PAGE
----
“Him and Jeffries and … the, the curly-headed one, with the teeth.”
“I had this episode, basically, sir, where I blacked out. And while I was out — well, let’s just say I blacked out and thus was unable to perform my duties. At my usual unbelievably high level.”
“And the doctors don’t know.”
“They’re making calls. I’m already envisioning a kind of transmitter. Something I could wear, perhaps around my neck, that would monitor my consciousness, I mean like my being fully conscious. And if I should pass out, a signal would be sent to 911 and also here to FI. Like maybe right into the intranet so my pay can be docked immediately.”
“The best solution for the worst problem, that’s our motto. One of them.”
“I just want to reassure you.”
“Yeah, and so it was right there, right as he was folding the bed up after a good night’s sleep.”
“You weren’t there,” Krackit said, crouching down.
“This is Alanhauser lore, in the blood. And I inheirited the thing. Might as well’ve happened to me myself. See you’re supposed to ease it back into the — this is a good public-service announcement. You ease it back in to the couch, you don’t force it, and you do not just let it go of its own accord. Or else: Snap! Right in between those two bars there.”
“Oh god,” Krackit, standing back up and peering close. “I can see. Oh god. I see … I see a little unidentifiable stain right there.”
Emma nodded. “Should make for a tense morning.”
“How could they not find it? I am punching holes right in your dumb story. This is an outrage. I need an excellent night’s sleep tonight. Big day tomorrow. I do not, I do not need these phantom irritants.”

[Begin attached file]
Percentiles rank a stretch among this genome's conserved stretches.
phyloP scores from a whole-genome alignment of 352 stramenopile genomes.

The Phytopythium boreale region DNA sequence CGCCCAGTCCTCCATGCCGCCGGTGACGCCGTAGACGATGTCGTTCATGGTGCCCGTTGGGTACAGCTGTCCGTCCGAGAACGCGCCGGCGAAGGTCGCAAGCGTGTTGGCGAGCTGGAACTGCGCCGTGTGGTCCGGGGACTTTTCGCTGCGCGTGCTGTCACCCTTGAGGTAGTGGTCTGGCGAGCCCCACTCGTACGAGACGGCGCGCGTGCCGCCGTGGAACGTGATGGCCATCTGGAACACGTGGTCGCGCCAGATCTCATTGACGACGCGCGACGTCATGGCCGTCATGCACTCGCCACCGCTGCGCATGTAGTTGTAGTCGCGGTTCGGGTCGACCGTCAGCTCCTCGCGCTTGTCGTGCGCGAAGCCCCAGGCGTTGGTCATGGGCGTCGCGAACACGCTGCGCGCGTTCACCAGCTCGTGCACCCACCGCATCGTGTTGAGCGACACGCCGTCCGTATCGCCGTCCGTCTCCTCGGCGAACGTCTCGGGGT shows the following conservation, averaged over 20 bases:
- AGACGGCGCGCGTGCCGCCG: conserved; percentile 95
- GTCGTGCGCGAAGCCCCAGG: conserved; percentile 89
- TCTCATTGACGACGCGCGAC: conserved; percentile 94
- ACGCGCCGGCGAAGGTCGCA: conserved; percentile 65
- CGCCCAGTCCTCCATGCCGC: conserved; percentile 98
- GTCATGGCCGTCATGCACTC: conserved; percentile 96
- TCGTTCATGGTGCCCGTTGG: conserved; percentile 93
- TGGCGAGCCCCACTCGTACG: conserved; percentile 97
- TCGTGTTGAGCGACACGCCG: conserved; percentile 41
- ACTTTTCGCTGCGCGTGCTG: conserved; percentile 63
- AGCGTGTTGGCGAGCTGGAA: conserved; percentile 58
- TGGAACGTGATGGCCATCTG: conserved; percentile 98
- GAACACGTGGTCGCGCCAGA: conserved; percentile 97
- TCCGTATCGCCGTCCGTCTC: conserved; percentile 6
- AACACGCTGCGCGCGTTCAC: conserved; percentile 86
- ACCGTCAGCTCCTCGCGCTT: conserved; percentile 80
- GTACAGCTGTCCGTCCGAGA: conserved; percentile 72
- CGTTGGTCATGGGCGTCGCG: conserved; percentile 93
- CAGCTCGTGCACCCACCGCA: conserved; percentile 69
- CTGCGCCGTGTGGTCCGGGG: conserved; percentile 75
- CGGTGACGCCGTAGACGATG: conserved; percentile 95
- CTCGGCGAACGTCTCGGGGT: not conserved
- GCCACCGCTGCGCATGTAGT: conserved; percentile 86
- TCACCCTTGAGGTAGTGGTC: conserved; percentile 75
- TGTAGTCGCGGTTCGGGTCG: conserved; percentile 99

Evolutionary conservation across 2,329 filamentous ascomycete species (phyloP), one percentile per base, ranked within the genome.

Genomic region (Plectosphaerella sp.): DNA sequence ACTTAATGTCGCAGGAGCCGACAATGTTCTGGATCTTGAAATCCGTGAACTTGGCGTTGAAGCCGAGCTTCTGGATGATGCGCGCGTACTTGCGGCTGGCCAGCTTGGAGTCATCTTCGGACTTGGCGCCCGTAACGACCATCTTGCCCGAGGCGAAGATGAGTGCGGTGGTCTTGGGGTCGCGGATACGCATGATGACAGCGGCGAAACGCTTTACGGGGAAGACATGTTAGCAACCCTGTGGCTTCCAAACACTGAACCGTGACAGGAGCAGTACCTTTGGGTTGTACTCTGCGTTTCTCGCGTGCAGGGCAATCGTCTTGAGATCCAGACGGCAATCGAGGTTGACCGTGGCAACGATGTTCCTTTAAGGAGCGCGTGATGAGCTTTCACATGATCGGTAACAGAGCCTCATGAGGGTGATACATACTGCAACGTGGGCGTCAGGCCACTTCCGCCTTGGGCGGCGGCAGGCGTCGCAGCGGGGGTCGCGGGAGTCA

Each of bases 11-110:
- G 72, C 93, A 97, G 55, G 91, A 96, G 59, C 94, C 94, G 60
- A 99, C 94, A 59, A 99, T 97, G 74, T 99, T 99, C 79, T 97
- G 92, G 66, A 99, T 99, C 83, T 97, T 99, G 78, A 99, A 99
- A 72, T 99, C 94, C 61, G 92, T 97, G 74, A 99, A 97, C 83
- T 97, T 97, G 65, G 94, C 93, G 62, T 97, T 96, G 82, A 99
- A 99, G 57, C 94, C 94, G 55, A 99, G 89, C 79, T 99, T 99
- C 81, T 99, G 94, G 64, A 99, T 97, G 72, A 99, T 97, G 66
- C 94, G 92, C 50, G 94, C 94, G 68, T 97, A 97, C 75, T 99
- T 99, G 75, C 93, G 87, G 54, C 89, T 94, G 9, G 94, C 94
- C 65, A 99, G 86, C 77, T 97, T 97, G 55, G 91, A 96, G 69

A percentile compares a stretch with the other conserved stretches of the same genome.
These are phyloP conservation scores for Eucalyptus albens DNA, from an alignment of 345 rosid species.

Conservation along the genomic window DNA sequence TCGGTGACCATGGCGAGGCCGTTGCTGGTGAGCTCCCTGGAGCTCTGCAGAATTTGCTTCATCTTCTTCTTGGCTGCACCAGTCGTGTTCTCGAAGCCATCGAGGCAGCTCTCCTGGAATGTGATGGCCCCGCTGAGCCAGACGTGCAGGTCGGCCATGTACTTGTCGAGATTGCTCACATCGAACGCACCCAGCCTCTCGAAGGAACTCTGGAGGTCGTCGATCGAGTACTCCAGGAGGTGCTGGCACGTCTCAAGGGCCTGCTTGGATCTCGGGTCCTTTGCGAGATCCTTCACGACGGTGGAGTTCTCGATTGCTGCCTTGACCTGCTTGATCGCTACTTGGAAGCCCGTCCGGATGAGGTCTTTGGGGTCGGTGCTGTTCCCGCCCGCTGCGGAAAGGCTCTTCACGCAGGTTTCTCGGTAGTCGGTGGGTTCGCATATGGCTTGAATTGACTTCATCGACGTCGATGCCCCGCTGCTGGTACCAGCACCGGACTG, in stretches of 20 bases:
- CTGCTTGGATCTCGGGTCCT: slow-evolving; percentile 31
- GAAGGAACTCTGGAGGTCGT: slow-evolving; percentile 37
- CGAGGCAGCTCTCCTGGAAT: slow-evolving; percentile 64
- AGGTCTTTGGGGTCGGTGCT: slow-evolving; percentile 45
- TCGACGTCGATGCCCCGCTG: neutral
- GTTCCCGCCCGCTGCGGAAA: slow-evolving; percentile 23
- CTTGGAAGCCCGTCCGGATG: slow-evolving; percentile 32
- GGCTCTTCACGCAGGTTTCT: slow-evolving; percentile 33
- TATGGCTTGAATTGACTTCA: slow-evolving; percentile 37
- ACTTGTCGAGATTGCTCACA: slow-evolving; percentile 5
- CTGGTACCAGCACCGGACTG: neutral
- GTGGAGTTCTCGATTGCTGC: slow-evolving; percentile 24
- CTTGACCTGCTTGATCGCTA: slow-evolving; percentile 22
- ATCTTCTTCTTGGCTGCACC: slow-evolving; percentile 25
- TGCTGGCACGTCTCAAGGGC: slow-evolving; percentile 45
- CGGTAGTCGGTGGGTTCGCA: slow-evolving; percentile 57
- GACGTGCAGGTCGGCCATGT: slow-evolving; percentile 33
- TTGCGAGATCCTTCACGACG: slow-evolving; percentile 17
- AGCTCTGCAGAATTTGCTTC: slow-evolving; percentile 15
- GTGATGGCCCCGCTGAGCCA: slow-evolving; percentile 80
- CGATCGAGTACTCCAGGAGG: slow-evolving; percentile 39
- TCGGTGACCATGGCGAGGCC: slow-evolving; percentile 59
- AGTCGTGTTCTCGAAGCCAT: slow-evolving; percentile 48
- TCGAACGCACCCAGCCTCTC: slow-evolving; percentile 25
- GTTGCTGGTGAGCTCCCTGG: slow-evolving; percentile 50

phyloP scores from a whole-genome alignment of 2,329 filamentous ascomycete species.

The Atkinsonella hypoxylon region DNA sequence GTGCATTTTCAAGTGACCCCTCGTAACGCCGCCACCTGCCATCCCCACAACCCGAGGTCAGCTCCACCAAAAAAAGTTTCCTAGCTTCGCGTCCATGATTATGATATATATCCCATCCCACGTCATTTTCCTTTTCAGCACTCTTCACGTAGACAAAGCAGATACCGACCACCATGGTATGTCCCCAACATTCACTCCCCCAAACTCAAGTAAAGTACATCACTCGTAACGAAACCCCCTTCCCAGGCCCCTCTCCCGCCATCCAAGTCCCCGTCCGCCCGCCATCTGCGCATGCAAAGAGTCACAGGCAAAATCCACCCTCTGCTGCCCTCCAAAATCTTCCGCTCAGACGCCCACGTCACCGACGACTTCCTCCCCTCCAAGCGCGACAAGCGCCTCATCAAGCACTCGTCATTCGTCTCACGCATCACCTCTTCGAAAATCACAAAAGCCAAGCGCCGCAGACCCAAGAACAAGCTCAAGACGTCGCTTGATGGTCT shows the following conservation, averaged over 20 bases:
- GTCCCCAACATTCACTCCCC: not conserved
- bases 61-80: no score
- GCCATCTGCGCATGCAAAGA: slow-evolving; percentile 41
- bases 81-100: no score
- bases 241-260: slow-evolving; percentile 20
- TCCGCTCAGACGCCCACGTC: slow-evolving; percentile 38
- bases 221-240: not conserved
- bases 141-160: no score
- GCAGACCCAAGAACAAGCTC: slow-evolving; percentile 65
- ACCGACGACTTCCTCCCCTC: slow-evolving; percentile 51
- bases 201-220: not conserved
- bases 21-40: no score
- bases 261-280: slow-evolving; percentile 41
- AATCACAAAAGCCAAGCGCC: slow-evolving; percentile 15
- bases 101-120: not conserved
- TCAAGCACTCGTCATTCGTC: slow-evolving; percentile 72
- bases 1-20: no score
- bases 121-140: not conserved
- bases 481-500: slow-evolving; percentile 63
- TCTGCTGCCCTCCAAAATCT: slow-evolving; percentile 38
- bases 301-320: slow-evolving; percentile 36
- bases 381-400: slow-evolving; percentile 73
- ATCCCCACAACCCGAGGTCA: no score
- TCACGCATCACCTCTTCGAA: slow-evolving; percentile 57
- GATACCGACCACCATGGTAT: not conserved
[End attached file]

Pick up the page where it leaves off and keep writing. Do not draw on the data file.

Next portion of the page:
Krackit decided to take his shoes off and perform the scene barefoot. The velcro strap was itchy. A cough was spreading through the audience. He lumbered onstage with bovine heaviness. He sneaked a glimpse out into the theater and saw dark, restless heads. It was suddenly extremely warm. His pupils contracted. His skin evaporated the rain into a humid steam.
At stage right, a freshman girl scooted forward with small steps, like a kimono-wrapped woman with bound feet. Her body was sheathed in a cylinder of cardboard and her arms, cloaked in a brown leotard, were outstretched, each hand holding a leaf-covered branch. Springing from her head were more branches and leaves, held tight by an athletic headband. Her progress was agonizingly slow. Throats were cleared.
MARIA: Oh, please, please tell me that our lines intersect somewhere. Somehow.
TREE: They do, Maria. We all share the same spirit.
COW: Even simple animals have feelings.
Krackit waited the five beats that Coach had demanded. The sound of the storm swept into the silence. Emma managed to keep the awe-stricken look on her face reasonably stable during this obscenely long pause. The branches shook in the tree’s hands.
COW: And souls.